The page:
Properly disposing of electronics protects our health, the health of sanitation workers, as well as our planet's health? Take an old computer monitor, for example. On average, just one monitor contains 4 pounds of toxic materials, such as lead, mercury and cadmium. In the past, these materials might have gone to landfills or have been disassembled and burned, posing potential health and environmental threats. Electronic waste is not only one of the fasting growing commodities in the waste stream, but it is also comes with some of the most challenges because of these toxic materials. According to the 2011 Electronics Recycling Industry Survey, more than 3.5 million tons of used electronics were collected and processed in the U.S. in 2010, a 1.7 million ton increase from 2009.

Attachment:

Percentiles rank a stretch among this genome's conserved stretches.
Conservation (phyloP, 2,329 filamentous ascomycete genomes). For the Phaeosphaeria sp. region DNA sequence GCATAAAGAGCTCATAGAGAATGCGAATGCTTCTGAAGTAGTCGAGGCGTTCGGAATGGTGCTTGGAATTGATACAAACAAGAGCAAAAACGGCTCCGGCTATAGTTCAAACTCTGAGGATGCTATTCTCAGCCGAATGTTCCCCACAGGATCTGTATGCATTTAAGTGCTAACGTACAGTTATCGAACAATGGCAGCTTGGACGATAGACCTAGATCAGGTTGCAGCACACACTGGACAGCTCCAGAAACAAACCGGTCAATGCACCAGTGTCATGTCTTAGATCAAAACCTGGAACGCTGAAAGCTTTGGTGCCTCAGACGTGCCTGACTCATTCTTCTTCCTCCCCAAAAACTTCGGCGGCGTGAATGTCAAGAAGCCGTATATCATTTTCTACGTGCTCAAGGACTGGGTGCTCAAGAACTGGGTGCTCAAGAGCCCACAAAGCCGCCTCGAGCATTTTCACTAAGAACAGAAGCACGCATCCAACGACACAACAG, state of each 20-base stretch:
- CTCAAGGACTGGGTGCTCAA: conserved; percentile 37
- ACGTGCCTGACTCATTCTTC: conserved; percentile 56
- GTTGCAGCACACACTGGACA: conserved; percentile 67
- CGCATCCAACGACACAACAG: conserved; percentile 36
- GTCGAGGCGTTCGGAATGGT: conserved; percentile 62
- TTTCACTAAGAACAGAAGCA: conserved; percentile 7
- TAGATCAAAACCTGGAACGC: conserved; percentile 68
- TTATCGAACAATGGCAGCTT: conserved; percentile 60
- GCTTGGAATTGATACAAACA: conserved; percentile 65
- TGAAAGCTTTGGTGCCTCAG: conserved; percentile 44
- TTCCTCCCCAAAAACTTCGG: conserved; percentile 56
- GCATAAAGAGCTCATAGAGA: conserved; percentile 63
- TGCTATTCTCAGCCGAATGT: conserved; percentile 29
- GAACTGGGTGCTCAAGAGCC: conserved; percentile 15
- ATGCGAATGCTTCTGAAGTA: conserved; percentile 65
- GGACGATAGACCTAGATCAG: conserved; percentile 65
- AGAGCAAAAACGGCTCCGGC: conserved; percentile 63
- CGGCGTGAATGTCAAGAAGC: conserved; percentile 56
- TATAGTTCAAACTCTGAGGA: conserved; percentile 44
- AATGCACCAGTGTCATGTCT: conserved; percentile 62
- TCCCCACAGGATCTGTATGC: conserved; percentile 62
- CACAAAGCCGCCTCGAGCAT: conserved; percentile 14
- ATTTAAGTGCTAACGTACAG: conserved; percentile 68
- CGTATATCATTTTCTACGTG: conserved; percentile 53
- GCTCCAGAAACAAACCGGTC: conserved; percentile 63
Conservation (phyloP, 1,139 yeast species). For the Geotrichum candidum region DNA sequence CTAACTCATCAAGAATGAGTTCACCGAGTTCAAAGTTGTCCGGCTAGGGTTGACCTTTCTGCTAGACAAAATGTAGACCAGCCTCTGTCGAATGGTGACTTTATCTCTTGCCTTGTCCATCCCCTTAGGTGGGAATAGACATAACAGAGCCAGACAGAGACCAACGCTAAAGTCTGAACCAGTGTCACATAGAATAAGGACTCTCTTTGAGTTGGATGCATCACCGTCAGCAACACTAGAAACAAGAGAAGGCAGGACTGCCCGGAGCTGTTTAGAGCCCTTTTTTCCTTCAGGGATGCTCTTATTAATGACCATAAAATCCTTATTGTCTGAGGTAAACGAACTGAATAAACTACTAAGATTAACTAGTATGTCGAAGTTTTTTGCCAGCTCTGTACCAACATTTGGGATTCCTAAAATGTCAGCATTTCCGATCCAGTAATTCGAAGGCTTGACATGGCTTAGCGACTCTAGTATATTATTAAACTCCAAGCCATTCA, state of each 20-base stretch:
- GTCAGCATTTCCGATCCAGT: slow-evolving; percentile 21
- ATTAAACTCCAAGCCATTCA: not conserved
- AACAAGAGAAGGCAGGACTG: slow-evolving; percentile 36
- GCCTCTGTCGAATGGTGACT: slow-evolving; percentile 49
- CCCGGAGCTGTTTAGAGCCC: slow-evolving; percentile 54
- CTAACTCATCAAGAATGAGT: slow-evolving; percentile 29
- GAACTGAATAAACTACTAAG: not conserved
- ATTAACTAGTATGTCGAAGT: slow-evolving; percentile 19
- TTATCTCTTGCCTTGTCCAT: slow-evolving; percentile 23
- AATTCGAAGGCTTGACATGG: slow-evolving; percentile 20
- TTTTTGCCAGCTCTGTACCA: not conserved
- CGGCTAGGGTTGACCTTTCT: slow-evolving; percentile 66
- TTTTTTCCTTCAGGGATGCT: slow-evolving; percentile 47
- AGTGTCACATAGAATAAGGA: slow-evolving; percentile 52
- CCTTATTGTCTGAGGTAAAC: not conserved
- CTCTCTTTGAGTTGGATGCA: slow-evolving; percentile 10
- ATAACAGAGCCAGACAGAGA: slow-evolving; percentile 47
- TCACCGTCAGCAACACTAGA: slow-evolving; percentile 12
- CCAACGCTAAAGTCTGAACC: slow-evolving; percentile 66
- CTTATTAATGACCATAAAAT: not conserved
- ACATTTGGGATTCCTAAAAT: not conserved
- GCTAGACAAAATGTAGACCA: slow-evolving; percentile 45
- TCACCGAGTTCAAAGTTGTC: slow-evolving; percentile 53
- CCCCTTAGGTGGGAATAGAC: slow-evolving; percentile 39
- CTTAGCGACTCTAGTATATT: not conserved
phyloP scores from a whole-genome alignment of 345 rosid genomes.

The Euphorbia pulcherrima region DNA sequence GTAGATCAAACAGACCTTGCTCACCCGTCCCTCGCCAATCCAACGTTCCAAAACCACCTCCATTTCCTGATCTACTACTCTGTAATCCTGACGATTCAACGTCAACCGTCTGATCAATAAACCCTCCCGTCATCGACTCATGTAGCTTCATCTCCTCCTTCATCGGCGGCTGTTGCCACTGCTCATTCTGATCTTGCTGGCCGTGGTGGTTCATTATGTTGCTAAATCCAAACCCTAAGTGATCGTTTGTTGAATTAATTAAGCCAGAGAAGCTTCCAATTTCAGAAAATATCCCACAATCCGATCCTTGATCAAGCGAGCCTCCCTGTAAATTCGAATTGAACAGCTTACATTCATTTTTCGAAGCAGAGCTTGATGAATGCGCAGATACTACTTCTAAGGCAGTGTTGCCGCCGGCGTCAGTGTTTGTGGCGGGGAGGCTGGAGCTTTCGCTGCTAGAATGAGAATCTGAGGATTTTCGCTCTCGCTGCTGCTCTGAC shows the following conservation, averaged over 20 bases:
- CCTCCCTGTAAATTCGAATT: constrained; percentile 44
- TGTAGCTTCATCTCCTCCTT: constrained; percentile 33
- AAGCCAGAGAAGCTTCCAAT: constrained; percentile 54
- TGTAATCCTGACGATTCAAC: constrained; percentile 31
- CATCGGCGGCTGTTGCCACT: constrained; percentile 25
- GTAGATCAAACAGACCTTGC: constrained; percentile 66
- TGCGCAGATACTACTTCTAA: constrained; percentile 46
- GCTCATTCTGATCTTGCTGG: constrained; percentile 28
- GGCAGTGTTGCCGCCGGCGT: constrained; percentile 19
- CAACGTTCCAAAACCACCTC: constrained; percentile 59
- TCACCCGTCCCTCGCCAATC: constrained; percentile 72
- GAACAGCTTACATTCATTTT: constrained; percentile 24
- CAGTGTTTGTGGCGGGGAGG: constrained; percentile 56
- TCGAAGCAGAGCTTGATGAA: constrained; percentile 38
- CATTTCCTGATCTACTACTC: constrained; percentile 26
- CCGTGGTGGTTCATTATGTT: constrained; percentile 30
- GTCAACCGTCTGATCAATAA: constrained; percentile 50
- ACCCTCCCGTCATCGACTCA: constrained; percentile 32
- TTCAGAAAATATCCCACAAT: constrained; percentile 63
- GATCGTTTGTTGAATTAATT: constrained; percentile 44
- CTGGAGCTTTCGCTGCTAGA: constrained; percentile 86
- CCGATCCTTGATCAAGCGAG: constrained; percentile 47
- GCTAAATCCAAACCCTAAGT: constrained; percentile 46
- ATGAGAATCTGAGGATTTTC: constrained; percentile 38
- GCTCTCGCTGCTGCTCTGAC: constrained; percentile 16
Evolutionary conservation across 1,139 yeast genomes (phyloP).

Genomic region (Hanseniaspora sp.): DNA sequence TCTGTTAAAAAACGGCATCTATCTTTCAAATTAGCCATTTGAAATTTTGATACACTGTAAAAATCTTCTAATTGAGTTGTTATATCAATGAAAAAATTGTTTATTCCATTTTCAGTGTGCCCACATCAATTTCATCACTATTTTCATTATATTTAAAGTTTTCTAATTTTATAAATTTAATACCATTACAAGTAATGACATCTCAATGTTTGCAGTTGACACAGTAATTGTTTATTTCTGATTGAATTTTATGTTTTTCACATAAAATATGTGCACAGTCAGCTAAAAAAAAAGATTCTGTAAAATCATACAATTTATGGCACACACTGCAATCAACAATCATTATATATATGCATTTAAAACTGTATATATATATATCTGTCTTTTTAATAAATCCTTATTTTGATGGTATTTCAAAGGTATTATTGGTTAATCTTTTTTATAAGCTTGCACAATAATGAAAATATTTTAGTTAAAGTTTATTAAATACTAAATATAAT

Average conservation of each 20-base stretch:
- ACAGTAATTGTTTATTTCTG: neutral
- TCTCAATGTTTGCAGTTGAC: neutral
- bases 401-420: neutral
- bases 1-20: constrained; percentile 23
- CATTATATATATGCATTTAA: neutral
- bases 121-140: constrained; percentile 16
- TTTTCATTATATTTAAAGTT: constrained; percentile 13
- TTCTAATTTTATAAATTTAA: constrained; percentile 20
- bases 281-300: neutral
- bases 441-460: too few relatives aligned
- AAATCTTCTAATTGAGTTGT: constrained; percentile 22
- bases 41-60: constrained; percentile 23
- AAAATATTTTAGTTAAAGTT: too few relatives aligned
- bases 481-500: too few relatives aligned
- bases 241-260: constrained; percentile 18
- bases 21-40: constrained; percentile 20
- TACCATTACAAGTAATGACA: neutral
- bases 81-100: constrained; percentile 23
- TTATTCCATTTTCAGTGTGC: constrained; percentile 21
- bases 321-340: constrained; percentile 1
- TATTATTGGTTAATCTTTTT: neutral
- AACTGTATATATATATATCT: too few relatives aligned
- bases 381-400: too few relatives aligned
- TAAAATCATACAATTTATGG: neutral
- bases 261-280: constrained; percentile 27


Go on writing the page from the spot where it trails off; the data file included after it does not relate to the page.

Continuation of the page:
A partial listing of the numerous KCTCS sustainability-related programming, workforce education and training initiatives is listed below. Specific details about KCTCS programs and courses are available on the Programs and Catalog page of the KCTCS Students website. Information about KCTCS workforce education and training is available under Workforce Solutions. The System Initiatives site provides information about the Interactive Digital Center. The major headings and subheadings below link to programming, training, or initiative information.